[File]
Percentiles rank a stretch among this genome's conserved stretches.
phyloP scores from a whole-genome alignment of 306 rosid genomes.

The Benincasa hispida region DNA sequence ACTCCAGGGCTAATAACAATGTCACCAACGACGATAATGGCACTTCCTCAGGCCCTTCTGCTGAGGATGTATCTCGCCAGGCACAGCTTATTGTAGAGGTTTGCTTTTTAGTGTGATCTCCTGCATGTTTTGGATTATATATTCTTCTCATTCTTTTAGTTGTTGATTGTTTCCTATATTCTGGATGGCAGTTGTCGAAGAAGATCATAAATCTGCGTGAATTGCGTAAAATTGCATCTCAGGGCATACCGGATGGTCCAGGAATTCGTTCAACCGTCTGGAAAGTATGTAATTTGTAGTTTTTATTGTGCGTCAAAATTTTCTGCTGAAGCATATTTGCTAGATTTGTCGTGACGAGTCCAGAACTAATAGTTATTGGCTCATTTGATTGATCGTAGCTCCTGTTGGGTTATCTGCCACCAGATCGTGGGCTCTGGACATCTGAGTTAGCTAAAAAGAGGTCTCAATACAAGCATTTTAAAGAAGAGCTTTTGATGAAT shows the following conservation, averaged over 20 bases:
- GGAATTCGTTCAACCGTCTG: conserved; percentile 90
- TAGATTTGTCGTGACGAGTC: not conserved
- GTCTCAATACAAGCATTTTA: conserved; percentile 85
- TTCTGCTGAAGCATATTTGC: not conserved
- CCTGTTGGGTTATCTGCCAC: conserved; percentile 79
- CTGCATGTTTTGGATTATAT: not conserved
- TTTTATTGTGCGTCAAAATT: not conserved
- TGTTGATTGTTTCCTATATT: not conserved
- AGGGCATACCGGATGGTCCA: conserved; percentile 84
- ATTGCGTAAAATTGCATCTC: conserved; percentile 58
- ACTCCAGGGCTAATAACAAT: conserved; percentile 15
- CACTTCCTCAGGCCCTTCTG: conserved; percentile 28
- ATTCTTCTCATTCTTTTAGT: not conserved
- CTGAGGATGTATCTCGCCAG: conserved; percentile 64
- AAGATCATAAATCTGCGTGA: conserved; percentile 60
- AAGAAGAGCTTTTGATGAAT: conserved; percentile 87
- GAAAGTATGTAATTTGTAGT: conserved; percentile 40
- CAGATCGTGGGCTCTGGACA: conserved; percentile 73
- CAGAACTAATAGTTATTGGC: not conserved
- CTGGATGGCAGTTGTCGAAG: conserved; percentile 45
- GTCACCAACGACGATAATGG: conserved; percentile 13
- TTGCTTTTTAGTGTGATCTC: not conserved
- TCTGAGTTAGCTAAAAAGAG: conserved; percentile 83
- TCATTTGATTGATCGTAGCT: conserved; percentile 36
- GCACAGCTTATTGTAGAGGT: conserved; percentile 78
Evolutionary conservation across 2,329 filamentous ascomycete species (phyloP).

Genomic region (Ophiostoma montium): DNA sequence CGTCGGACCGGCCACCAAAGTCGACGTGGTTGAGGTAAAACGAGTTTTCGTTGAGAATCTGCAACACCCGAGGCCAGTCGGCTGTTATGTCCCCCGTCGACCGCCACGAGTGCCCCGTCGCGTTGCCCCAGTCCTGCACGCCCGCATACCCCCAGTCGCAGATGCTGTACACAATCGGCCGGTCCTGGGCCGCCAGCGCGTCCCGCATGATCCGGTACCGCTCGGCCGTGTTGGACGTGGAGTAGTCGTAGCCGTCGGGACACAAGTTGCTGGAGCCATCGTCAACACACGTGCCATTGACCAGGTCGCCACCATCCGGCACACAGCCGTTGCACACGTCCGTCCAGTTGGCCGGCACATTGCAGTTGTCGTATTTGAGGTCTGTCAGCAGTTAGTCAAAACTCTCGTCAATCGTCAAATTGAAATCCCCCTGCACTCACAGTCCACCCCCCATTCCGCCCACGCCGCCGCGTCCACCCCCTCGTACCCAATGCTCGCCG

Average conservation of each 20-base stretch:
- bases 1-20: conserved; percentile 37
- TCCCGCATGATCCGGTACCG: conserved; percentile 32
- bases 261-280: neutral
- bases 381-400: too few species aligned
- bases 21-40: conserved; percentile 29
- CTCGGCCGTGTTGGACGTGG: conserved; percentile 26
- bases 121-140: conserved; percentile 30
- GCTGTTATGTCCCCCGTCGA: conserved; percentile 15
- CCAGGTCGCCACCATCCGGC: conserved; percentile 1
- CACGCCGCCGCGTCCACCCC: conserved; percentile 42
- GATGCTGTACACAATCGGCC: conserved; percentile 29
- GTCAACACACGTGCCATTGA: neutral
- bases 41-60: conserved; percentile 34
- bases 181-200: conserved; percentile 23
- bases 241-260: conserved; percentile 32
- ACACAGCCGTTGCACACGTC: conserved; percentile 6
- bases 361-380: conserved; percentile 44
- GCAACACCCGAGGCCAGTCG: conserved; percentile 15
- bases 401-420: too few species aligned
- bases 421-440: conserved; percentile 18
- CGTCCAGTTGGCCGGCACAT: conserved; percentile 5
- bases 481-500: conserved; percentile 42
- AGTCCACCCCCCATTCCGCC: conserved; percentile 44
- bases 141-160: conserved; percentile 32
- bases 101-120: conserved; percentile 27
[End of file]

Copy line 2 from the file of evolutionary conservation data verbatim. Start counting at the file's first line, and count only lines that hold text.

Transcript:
phyloP scores from a whole-genome alignment of 306 rosid genomes.